Women and TB Reception in Parliament

Wednesday morning saw TB campaigners, health professionals and MPs gathered at Portcullis House for a breakfast reception hosted by the All Party Parliamentary Group on Global Tuberculosis. The focus of the event was to explore the gender-specific dynamics of this devastating disease and the impact this has on families and communities in the developing world.

Annette Brooke MP, vice-Chair of the APPG TB, opened proceedings by welcoming the speakers. The audience heard from Grace Mukasa, the Chief Executive of AMREF UK, Sarah Martin from MSF, the Financial Times’ health journalist, Andrew Jack, and Dr Antima Gupta, a TB Researcher from Birkbeck, University of London. Speakers addressed both the obstacles for women accessing TB diagnosis, treatment and care; and the impact that the unnecessary deaths of 700,000 women from TB each year has on their families and communities.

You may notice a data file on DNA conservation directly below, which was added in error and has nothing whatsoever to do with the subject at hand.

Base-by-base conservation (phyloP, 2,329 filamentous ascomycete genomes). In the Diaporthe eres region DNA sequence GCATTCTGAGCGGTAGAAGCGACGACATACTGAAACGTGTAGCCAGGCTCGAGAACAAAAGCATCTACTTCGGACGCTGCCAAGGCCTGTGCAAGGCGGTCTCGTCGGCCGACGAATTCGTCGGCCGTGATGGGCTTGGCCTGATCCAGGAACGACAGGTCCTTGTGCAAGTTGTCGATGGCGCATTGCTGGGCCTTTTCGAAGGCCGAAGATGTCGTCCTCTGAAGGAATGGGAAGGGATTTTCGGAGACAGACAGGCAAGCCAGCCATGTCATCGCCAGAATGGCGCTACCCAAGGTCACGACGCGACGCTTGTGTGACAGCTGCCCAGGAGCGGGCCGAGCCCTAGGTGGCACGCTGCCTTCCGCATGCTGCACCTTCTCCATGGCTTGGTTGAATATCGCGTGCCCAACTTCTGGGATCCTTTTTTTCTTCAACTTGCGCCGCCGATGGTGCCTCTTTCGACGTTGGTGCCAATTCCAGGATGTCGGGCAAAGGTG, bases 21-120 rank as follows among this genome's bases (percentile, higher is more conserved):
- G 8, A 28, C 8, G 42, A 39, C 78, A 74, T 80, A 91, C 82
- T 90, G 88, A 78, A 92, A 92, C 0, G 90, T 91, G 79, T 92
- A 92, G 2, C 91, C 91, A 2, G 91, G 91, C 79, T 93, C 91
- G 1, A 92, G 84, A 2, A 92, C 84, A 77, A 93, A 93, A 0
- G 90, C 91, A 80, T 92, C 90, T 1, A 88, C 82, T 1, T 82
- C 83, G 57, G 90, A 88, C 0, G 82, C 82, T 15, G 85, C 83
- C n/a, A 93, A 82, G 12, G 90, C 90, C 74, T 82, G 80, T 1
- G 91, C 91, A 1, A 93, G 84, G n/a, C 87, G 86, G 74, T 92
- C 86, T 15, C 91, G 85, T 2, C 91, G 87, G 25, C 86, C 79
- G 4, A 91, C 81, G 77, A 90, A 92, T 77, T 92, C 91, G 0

Each speaker addressed specific issues, but several common themes were repeated throughout the event. Stigma prevents many women from accessing TB services, as they fear the response that they will face from family members and others if they are diagnosed with the disease. The fear is so great that many women are forced to leave their family home if they are diagnosed with TB. A lack of understanding of the disease within communities, a lack of education about services available and the financial marginalisation of women also contribute to women being less able to access TB services. Women’s vital role as mothers, often at the heart of family life, mean that if a she has undiagnosed TB she is more likely to pass this on to her children. TB is also a major risk factor in maternal mortality, with TB-positive women four-times more likely to die during child birth. TB should clearly be viewed as a priority for women’s health.

The event was particularly timely as the Government’s new Maternal and Newborn Health Business Plan is due to be published later this month. This is a key opportunity for the Government to place TB recommendations at the centre of their strategy to improve women’s health.


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